Drama Euripides Iphigenia at Aulis German Michael Babst c. 1604
Drama Euripides The Phoenician Women English Francis Kinwelmersh 1566
Drama Aristophanes Plutus French Ronsard 1550
Drama Aristophanes Plutus Spanish Pedro Simon de Abril 1577
Drama Plautus Numerous Italian Numerous c. 1486 The Court of Ferrara
Drama Plautus Amphitryon Spanish Francisco Lopez de Villalobos 1515
Drama Plautus The Brothers Menaechmus English ‘W.W’ 1595 Possibly to the benefit of Shakespeare’s Comedy of Errors
Drama Plautus The Bacchides German Albrecht von Eyb 1511 Year Published
Drama Plautus The Pot Comedy German Joachim Greff 1535
Drama Plautus Stichius German C Freyssleben 1539
Drama Plautus The Brothers Menaechmus German Jonas Bitner 1570
Drama Terence Numerous French Guillaume Rippe

Gilles Cybille

Drama Terence The Eunuch German Hans Nythart 1486
Drama Terence Complete Works German Brant & Locher 1499
Drama Terence Complete Works German Valentin Boltz 1539 Prose Version
Drama Terence Complete Works German Johannes Bischoff 1566 Rhymed Version
Drama Terence Complete Works French C Estienne

J Bourlier

Drama Terence Complete Works Spanish Pedro Simon de Abril 1577
Drama Terence Complete Works English Richard Bernard 1598
Drama Seneca Medea


The Trojan Woman

Catalan Antonio Vilaragut c. 1400
Drama Seneca Ten Tragedies English 6 separate translators 1559-1581 Influential publication
Drama Seneca Numerous works Italian Dolce c. 1550
Drama Seneca Agamemnon French Charles Toutain 1557
Drama Seneca Agamemnon French Le Duchat 1561
Drama Seneca The Madness of Hercules,



French Roland Brisset 1590
Drama Seneca Complete Tragedies French Benoit Bauduyn 1629
Oratory Demosthenes Olynthiacs French Loys le Roy 1551
Oratory Demosthenes Olynthiacs English T Wilson 1570 Used as propaganda against Philip of Spain
Oratory Demosthenes Philippics German H Boner 1543
Oratory Demosthenes Philippics French Loys le Roy 1575
Oratory Isocrates To Nicocles German J Altensteig 1517
Oratory Isocrates To Nicocles English Sir Thomas Elyot 1531
Oratory Isocrates To Demonicus German W Pirckheimer 1519
Oratory Isocrates To Demonicus English Bury




Oratory Isocrates Nicocles French L Meigret 1544
Oratory Isocrates To Nicocles,

To Demonicus,


French Loys le Roy 1551
Oratory Isocrates To Nicocles,

To Demonicus,


English T Forrest 1580
Oratory Cicero Speeches French Macault 1548
Oratory Cicero Speech for Marcellus English R Sherry 1555
Oratory Cicero Speech for Marcellus German C Bruno 1542
Oratory Cicero Speech for Archias English T Drant 1571
Oratory Cicero Speeches for Marcellus, Ligarius, and King Deiotarus Italian Brunetto Latini 15th Century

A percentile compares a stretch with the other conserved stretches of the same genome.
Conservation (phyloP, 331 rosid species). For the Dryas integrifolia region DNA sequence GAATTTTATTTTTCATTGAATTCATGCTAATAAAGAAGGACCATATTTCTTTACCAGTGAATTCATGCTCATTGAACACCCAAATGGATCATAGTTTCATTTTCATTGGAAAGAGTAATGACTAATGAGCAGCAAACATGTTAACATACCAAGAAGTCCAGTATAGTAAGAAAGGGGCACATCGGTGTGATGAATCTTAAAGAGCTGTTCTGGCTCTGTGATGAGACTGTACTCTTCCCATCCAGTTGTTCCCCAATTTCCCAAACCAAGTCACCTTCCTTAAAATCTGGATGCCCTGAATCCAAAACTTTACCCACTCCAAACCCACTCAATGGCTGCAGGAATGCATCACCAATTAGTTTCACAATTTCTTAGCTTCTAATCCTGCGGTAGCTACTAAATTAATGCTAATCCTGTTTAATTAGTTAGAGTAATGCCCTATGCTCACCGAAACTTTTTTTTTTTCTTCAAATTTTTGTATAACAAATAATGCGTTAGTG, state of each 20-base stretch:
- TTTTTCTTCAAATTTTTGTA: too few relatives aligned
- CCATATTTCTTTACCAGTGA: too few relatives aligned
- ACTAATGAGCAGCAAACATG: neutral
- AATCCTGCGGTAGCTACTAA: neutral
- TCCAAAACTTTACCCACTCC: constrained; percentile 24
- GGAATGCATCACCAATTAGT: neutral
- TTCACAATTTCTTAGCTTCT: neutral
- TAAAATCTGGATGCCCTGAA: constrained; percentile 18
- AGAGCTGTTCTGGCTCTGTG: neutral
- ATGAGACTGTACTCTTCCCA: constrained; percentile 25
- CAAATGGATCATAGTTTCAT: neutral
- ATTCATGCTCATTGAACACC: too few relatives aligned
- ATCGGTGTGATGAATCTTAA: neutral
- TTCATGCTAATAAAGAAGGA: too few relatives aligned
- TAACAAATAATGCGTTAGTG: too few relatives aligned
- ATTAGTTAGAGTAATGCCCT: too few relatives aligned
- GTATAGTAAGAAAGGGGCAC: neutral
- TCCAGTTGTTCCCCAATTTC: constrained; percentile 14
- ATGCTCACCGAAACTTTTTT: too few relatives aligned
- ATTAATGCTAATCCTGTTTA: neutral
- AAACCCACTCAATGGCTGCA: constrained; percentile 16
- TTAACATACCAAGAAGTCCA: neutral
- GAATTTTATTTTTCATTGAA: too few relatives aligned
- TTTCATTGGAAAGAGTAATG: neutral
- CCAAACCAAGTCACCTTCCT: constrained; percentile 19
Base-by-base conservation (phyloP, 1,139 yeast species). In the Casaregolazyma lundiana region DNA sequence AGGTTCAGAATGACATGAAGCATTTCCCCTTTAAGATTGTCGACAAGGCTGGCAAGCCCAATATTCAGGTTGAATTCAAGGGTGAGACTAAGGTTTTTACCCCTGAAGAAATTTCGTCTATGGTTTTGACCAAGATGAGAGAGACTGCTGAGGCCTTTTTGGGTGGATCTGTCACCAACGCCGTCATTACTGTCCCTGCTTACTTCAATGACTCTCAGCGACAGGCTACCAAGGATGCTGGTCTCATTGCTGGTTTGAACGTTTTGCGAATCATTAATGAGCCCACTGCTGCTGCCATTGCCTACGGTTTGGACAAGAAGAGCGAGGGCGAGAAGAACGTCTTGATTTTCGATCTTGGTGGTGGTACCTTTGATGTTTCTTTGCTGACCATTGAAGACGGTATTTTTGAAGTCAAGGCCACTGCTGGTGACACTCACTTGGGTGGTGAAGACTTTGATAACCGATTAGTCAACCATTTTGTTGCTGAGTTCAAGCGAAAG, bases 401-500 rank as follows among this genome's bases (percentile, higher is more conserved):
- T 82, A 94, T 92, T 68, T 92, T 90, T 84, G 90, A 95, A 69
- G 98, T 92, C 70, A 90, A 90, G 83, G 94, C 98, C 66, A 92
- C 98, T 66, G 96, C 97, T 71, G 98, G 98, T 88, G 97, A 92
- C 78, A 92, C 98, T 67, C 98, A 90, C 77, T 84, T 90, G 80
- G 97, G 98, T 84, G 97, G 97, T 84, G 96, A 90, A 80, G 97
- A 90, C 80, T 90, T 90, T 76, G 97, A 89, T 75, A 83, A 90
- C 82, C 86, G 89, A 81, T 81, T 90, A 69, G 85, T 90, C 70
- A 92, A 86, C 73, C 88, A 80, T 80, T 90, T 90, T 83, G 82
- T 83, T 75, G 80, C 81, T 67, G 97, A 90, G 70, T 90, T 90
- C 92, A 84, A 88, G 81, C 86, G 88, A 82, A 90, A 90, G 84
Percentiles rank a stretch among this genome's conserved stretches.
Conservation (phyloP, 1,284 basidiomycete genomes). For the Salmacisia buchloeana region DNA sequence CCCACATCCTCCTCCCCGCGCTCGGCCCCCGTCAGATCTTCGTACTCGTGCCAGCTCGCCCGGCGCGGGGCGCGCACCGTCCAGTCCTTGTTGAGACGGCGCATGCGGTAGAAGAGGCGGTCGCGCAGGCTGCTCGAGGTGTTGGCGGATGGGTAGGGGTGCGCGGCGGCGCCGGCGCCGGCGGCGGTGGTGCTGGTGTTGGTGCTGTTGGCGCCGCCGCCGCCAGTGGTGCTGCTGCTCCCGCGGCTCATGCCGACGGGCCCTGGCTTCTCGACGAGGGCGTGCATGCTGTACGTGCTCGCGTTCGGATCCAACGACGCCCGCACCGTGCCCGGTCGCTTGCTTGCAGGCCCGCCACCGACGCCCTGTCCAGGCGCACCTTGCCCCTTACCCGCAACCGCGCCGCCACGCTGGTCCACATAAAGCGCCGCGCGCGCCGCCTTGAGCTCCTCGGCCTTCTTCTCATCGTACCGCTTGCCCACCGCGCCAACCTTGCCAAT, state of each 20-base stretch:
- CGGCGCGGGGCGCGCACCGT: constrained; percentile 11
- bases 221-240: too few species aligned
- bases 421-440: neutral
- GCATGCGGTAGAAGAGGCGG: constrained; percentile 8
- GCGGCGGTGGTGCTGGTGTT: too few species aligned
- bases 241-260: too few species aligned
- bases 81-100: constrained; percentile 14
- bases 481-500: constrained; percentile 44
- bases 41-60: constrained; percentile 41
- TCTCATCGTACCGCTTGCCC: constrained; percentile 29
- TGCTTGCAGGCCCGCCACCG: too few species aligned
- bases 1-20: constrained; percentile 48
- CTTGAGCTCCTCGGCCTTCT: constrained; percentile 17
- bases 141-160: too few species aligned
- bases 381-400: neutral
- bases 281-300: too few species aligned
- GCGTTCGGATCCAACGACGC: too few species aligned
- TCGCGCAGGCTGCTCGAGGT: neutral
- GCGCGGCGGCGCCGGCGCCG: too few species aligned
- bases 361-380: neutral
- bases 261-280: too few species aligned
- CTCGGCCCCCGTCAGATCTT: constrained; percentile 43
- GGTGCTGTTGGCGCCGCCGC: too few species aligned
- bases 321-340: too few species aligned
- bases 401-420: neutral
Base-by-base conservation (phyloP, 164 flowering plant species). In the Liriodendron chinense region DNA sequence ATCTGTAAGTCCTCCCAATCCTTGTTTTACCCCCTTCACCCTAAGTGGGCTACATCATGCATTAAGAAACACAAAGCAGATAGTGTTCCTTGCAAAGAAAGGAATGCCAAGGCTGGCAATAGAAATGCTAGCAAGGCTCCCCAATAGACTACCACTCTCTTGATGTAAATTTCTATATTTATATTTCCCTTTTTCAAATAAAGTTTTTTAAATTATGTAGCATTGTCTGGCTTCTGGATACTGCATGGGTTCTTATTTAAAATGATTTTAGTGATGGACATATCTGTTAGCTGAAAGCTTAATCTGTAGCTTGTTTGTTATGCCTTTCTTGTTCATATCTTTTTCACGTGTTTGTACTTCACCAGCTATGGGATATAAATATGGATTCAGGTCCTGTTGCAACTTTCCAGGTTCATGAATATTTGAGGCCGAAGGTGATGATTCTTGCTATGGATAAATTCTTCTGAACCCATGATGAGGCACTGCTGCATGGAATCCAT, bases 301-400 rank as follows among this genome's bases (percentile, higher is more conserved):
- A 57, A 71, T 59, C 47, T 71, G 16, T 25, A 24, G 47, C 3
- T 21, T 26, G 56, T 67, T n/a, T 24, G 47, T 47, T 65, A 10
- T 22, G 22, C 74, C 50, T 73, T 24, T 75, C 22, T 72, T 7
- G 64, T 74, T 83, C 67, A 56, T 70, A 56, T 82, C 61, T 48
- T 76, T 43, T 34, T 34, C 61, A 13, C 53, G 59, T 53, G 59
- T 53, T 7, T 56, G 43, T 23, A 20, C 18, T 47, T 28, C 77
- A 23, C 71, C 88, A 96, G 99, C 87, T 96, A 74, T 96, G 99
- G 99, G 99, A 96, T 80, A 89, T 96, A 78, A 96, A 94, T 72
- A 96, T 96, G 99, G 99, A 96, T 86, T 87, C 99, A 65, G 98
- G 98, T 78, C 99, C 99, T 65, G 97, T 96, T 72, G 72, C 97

Smaller Works Aristotle Poetics Italian Bernardo Segni 1549
Smaller Works Aristotle Poetics Italian Lodovico Castelvetro 1570 With added commentary
Smaller Works Theocritus Idylls Italian Annibale Caro 1588 Later anonymously adapted to English
Smaller Works Lucian Dialogues of the Dead Italian Lapaccini 1495 Also popular in Germany with 11 translations
Smaller Works Lucian Various dialogues French Tory 1529
Smaller Works Lucian Menippus English Rastell c. 1536
Smaller Works Lucian The Cynic English Elyot c. 1535
Smaller Works Lucian Toxaris English ‘A.O’ 1565
Smaller Works Anonymous Daphnis and Chloe Italian Anniable Caro 16th Century
Smaller Works Anonymous Daphnis and Chloe French Amyot 1559
Smaller Works Anonymous Daphnis and Chloe English Day 1587
Smaller Works Anonymous Aethiopica French Amyot 1547
Smaller Works Anonymous Aethiopica English James Sandford

Thomas Underdown

1567-9 Based on a Latin version by Pole Stanislas Warshewiczki
Smaller Works Cicero Correspondences French Dolet 1542
Smaller Works Cicero Correspondences French F de Belleforest 1566
Smaller Works Virgil Bucolics Spanish Juan del Enzina 1492-6
Smaller Works Virgil Georgics Spanish Cristobal de Mesa 1600
Smaller Works Virgil Georgics Italian Bernardo Pulci 1481
Smaller Works Virgil Bucolics & Georgics French Michel Guillaume de Tours 1516-9
Smaller Works Virgil Bucolics German Stephan Riccius 1567
Smaller Works Virgil Bucolics


English Abraham Fleming 1575, 1589
Smaller Works Horace Odes Spanish Luis de Leon 16th Century
Smaller Works Horace Odes French Mondot 1579
Smaller Works Horace Odes Italian Giorgino 1595
Smaller Works Horace Epistle – Art of Poetry Italian Dolce 1535
Smaller Works Horace Epistle – Art of Poetry French Grandichan

Peletier du Mans



Smaller Works Horace Epistle – Art of Poetry Spanish Luis Zapata 1592
Smaller Works Horace Epistle – Art of Poetry English T Drant 1567
Smaller Works Horace Satires Italian Dolce 1559
Smaller Works Horace Satires French Habert 1549
Smaller Works Horace Epistles French ‘G.T.P.’ 1584
Smaller Works Ovid Heroides & Loves French Various Translators 1500-09
Smaller Works Ovid Heroides English Turberville 1567
Smaller Works Ovid Tristia English Thomas Churchyard 1572
Smaller Works Ovid Loves English Christopher Marlow 1597
Smaller Works Persius Satires French Abel Foulon

Guillaume Durand



Smaller Works Persius Satires Italian Antonio Vallone 1576
Smaller Works Persius Satires English Barten Holyday 1616
Smaller Works Pliny Natural History French Pierre de Changi 1551
Smaller Works Pliny Natural History English ‘I. A.’ 1566
Smaller Works Martial Epigrams French Clément Marot 16th Century
Smaller Works Juvenal Satires Italian G Summaripa 1475
Smaller Works Juvenal Satire 10 Spanish Geronimo de Villegas 1515
Smaller Works Juvenal Satire English ‘W.B.’ 1617
Smaller Works Juvenal Staires 8,10,11,13 French Michel d’Ambyose 1544
Smaller Works Apuleius Metamorphoses Italian Boiardo 15th Century
Smaller Works Apuleius Metamorphoses French Guillaume Michel 16th Century
Smaller Works Apuleius Metamorphoses German Johann Sieder 16th Century
Smaller Works Apuleius Metamorphoses English William Adlington 1566